Women’s Day?

Where I live, it’s the day after Women’s Day. It’s the last day to redeem discount coupons for beauty products and the final chance to feel “special” before we can feel it again next year.

What a scam women’s day has become. Last year this time around, my Facebook feed flooded with hashtags. He for she, she for all, woman of steel, wonder woman, girl power, and all those goosebumps-inducing supposed-motivational videos, plus “25 quotes from Malala that makes every girl love herself.”

Fast forward a year, and this time, my feed says hashtag whatever. My feed is full of women holding cards that echo the same emotion: we’re tired of glorifying women for a day and trashing them through the rest of the year.

Well, I can sympathise with that.

Except, all these against-Women’s Day hoopla come from corporates, and people just retweet or repost them, making it a marketing success for the brands involved.

Whereas until a year ago, the same brands flashed stereotypical “women are the best” campaigns, and we retweeted and reposted them then too. Last year that worked. This year, brands wanted a new kind of campaign and they chose a more “be bold everyday” message.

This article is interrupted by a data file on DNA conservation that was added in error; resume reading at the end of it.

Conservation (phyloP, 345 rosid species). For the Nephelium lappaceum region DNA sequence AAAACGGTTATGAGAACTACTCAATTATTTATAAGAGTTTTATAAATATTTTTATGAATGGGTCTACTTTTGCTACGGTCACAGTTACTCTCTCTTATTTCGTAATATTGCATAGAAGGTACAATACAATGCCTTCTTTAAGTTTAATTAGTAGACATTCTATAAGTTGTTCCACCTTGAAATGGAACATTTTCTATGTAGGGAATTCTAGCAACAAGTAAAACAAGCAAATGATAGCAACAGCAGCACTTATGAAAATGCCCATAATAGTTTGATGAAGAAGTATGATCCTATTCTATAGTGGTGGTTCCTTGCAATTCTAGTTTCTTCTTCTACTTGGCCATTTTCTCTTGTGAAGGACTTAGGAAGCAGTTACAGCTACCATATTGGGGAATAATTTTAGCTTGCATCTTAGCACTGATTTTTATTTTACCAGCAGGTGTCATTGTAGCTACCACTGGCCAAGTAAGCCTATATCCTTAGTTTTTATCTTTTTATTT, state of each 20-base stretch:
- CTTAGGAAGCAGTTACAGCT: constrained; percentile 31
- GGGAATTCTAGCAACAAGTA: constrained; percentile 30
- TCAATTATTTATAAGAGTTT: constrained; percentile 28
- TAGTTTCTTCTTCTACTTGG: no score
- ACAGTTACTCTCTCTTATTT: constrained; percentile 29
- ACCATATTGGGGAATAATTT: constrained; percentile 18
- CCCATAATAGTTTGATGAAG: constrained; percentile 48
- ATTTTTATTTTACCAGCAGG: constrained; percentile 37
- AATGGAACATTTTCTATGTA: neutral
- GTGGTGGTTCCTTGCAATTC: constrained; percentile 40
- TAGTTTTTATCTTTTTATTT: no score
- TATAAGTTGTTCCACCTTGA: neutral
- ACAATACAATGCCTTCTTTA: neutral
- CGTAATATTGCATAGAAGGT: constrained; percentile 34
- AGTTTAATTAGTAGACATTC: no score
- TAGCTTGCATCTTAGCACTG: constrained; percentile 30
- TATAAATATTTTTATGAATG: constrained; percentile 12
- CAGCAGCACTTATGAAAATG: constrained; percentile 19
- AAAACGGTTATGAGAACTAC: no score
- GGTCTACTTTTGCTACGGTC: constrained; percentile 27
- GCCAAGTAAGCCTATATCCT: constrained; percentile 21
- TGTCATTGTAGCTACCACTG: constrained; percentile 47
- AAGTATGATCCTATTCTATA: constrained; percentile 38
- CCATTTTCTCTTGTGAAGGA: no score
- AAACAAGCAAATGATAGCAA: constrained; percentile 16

If celebrating women on Women’s Day was the marketing ploy of yesteryear, shunning Women’s Day celebrations is the marketing ploy of this year.

And lost in all these ploys is the true essence of Women’s Day: where we dedicate a day in our calendars to thank women for being a part of our lives, wishing each other all success in years to come. It’s no different from Labour Day, Mothers’ Day, Fathers’ Day, or Teachers’ Day. Or even Children’s Day.

Women’s Day is yet another of those social days where we take a moment to appreciate women. Nothing’s wrong with that. What’s wrong, though, is what the biggest brands of our capitalist world have transformed this day into. Gender disparity at work and home is a common issue. Just like teachers being respected less over scientists. Just like child abuse, or less-than-minimum wages.

We seldom make a marketing blast connecting low wages with Labour Day. Or child labour with Children’s Day (thought that’s becoming a trend now). Or abortions with Mothers’ Day.

But Women’s Day has been beaten to death, and somewhere along the way, the sincere thought of appreciation is lost forever.


One Comment

  1. You do have to be careful with anniversaries – like how Valentine’s Day is supposed to be about spending time with your beloved, but in the US also has become a really sad day for singles (at least that’s what I’ve heard) 🙂



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